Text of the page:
Difficulties in Diagnosis and Treatment of Severe Secondary Raynaud’s Phenomenon in a Cameroonian Woman: A Case Report

Valirie Ndip Agbor, Tsi Njim and Leopold Ndemnge Aminde



Raynaud’s phenomenon is a microvascular disorder that results in exaggerated vasoconstriction over vasodilatation secondary to an alteration in autonomic control. Though benign, it can result in severe ulceration and ultimately gangrene associated with disfiguration and permanent deformity. We present a case of severe secondary Raynaud’s phenomenon in a black-African patient from a resource-limited setting, with focus on the difficulties encountered in the diagnosis and treatment.

Case presentation:

A 43-year-old female Cameroonian farmer with a 7-year history of episodic paresthesia in her fingers and toes (when exposed to cold) presented to our emergency department with severe pain, ulceration, and “darkening” of her fingertips over a period of 2 days. An examination revealed bilateral ulceration and dry gangrene of her fingers and toes, based on which a diagnosis of secondary Raynaud’s phenomenon due to a connective tissue disease was proposed. Results of paraclinical investigations were normal. Lifestyle modification along with a calcium channel blocker and phosphodiesterase type 5 inhibitor provided significant relief.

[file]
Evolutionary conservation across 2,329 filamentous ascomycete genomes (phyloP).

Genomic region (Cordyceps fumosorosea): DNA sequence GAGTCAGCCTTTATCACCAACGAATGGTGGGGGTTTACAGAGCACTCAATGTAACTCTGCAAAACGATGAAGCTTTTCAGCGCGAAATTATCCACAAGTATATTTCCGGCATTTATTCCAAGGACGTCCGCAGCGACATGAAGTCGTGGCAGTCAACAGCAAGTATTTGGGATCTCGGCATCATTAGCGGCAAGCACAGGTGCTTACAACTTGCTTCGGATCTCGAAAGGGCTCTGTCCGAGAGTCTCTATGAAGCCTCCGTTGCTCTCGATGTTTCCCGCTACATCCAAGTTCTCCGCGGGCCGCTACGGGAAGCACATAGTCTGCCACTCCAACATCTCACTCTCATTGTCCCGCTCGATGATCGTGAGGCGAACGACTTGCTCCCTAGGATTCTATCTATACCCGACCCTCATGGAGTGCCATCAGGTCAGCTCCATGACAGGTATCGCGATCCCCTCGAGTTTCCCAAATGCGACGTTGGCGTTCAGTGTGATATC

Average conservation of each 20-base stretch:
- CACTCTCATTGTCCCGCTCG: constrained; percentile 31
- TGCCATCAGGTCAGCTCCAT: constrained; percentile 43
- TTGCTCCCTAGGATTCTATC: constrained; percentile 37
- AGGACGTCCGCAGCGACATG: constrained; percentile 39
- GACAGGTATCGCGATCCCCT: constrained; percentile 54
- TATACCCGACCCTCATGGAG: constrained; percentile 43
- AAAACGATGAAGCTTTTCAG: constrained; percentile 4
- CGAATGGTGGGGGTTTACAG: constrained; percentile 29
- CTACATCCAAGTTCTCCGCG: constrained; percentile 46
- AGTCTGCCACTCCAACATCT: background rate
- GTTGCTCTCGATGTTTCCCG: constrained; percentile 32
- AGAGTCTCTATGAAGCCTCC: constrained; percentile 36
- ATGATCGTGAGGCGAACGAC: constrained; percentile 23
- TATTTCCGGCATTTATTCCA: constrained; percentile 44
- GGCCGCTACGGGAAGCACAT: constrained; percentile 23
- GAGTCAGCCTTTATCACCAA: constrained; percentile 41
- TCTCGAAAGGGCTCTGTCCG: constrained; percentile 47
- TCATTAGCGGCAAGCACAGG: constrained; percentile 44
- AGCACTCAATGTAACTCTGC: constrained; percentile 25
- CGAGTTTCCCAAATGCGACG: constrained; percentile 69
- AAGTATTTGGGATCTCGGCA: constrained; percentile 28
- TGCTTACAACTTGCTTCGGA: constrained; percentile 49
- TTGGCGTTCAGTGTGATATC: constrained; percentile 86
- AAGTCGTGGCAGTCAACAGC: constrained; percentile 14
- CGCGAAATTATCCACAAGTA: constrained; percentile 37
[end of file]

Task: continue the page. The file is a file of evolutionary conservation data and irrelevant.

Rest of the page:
An early diagnosis and knowledge on appropriate treatment of Raynaud’s phenomenon is of vital importance to prevent permanent tissue damage and disability. Relying on biphasic color change for the diagnosis of Raynaud’s phenomenon in black Africans can be potentially misleading.


Secondary Raynaud’s phenomenon, Connective tissue disease, Cameroon

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